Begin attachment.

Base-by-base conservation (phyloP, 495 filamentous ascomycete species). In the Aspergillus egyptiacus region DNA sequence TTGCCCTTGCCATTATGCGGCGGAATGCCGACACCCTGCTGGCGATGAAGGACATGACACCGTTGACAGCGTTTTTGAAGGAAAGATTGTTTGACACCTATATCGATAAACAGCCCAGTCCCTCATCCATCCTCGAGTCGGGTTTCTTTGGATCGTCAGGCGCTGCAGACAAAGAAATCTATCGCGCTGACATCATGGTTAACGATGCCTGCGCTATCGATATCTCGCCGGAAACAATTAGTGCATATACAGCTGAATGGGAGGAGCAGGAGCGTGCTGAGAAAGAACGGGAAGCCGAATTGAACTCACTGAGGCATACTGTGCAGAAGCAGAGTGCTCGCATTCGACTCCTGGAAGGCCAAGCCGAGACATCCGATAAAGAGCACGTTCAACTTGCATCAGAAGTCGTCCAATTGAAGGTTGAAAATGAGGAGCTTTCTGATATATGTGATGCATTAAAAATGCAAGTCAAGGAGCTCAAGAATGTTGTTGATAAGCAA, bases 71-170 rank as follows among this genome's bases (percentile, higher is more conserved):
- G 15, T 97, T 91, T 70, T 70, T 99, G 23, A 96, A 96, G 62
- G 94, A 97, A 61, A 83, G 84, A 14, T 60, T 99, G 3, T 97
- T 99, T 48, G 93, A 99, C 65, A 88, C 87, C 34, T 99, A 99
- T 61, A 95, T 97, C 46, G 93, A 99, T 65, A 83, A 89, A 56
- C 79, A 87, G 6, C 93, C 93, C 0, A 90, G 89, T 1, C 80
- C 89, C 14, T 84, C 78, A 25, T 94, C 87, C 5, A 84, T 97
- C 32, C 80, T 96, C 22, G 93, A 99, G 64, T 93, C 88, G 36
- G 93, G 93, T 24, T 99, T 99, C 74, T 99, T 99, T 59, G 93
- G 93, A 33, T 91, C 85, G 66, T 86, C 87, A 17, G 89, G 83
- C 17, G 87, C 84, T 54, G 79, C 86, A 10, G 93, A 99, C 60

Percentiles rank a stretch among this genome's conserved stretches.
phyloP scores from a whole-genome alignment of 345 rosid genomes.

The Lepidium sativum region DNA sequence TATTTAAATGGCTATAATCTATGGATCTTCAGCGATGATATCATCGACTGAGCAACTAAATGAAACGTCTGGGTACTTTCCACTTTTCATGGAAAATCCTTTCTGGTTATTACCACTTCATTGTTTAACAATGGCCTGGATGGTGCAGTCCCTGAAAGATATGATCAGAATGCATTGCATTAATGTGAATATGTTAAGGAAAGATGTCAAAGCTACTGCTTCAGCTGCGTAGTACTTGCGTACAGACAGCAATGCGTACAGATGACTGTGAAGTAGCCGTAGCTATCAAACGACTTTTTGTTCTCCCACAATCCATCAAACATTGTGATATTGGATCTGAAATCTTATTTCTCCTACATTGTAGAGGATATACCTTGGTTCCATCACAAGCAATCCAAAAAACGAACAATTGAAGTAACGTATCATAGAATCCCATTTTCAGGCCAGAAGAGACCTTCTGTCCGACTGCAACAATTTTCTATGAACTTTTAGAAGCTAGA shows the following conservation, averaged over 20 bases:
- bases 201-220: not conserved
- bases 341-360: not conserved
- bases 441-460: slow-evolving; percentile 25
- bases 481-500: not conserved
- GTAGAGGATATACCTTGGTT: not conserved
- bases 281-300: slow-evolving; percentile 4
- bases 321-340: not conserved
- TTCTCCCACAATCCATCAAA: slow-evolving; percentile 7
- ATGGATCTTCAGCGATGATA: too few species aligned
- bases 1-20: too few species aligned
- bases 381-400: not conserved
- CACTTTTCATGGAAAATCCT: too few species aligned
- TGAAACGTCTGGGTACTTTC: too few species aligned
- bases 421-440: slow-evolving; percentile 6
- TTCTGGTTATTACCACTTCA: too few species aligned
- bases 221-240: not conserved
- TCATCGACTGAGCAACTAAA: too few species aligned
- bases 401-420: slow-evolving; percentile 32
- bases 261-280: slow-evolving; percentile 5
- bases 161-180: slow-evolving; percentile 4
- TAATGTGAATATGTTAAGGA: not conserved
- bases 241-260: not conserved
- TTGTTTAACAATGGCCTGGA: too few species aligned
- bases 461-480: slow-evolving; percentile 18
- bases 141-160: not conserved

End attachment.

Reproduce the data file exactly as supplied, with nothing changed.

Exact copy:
Base-by-base conservation (phyloP, 495 filamentous ascomycete species). In the Aspergillus egyptiacus region DNA sequence TTGCCCTTGCCATTATGCGGCGGAATGCCGACACCCTGCTGGCGATGAAGGACATGACACCGTTGACAGCGTTTTTGAAGGAAAGATTGTTTGACACCTATATCGATAAACAGCCCAGTCCCTCATCCATCCTCGAGTCGGGTTTCTTTGGATCGTCAGGCGCTGCAGACAAAGAAATCTATCGCGCTGACATCATGGTTAACGATGCCTGCGCTATCGATATCTCGCCGGAAACAATTAGTGCATATACAGCTGAATGGGAGGAGCAGGAGCGTGCTGAGAAAGAACGGGAAGCCGAATTGAACTCACTGAGGCATACTGTGCAGAAGCAGAGTGCTCGCATTCGACTCCTGGAAGGCCAAGCCGAGACATCCGATAAAGAGCACGTTCAACTTGCATCAGAAGTCGTCCAATTGAAGGTTGAAAATGAGGAGCTTTCTGATATATGTGATGCATTAAAAATGCAAGTCAAGGAGCTCAAGAATGTTGTTGATAAGCAA, bases 71-170 rank as follows among this genome's bases (percentile, higher is more conserved):
- G 15, T 97, T 91, T 70, T 70, T 99, G 23, A 96, A 96, G 62
- G 94, A 97, A 61, A 83, G 84, A 14, T 60, T 99, G 3, T 97
- T 99, T 48, G 93, A 99, C 65, A 88, C 87, C 34, T 99, A 99
- T 61, A 95, T 97, C 46, G 93, A 99, T 65, A 83, A 89, A 56
- C 79, A 87, G 6, C 93, C 93, C 0, A 90, G 89, T 1, C 80
- C 89, C 14, T 84, C 78, A 25, T 94, C 87, C 5, A 84, T 97
- C 32, C 80, T 96, C 22, G 93, A 99, G 64, T 93, C 88, G 36
- G 93, G 93, T 24, T 99, T 99, C 74, T 99, T 99, T 59, G 93
- G 93, A 33, T 91, C 85, G 66, T 86, C 87, A 17, G 89, G 83
- C 17, G 87, C 84, T 54, G 79, C 86, A 10, G 93, A 99, C 60

Percentiles rank a stretch among this genome's conserved stretches.
phyloP scores from a whole-genome alignment of 345 rosid genomes.

The Lepidium sativum region DNA sequence TATTTAAATGGCTATAATCTATGGATCTTCAGCGATGATATCATCGACTGAGCAACTAAATGAAACGTCTGGGTACTTTCCACTTTTCATGGAAAATCCTTTCTGGTTATTACCACTTCATTGTTTAACAATGGCCTGGATGGTGCAGTCCCTGAAAGATATGATCAGAATGCATTGCATTAATGTGAATATGTTAAGGAAAGATGTCAAAGCTACTGCTTCAGCTGCGTAGTACTTGCGTACAGACAGCAATGCGTACAGATGACTGTGAAGTAGCCGTAGCTATCAAACGACTTTTTGTTCTCCCACAATCCATCAAACATTGTGATATTGGATCTGAAATCTTATTTCTCCTACATTGTAGAGGATATACCTTGGTTCCATCACAAGCAATCCAAAAAACGAACAATTGAAGTAACGTATCATAGAATCCCATTTTCAGGCCAGAAGAGACCTTCTGTCCGACTGCAACAATTTTCTATGAACTTTTAGAAGCTAGA shows the following conservation, averaged over 20 bases:
- bases 201-220: not conserved
- bases 341-360: not conserved
- bases 441-460: slow-evolving; percentile 25
- bases 481-500: not conserved
- GTAGAGGATATACCTTGGTT: not conserved
- bases 281-300: slow-evolving; percentile 4
- bases 321-340: not conserved
- TTCTCCCACAATCCATCAAA: slow-evolving; percentile 7
- ATGGATCTTCAGCGATGATA: too few species aligned
- bases 1-20: too few species aligned
- bases 381-400: not conserved
- CACTTTTCATGGAAAATCCT: too few species aligned
- TGAAACGTCTGGGTACTTTC: too few species aligned
- bases 421-440: slow-evolving; percentile 6
- TTCTGGTTATTACCACTTCA: too few species aligned
- bases 221-240: not conserved
- TCATCGACTGAGCAACTAAA: too few species aligned
- bases 401-420: slow-evolving; percentile 32
- bases 261-280: slow-evolving; percentile 5
- bases 161-180: slow-evolving; percentile 4
- TAATGTGAATATGTTAAGGA: not conserved
- bases 241-260: not conserved
- TTGTTTAACAATGGCCTGGA: too few species aligned
- bases 461-480: slow-evolving; percentile 18
- bases 141-160: not conserved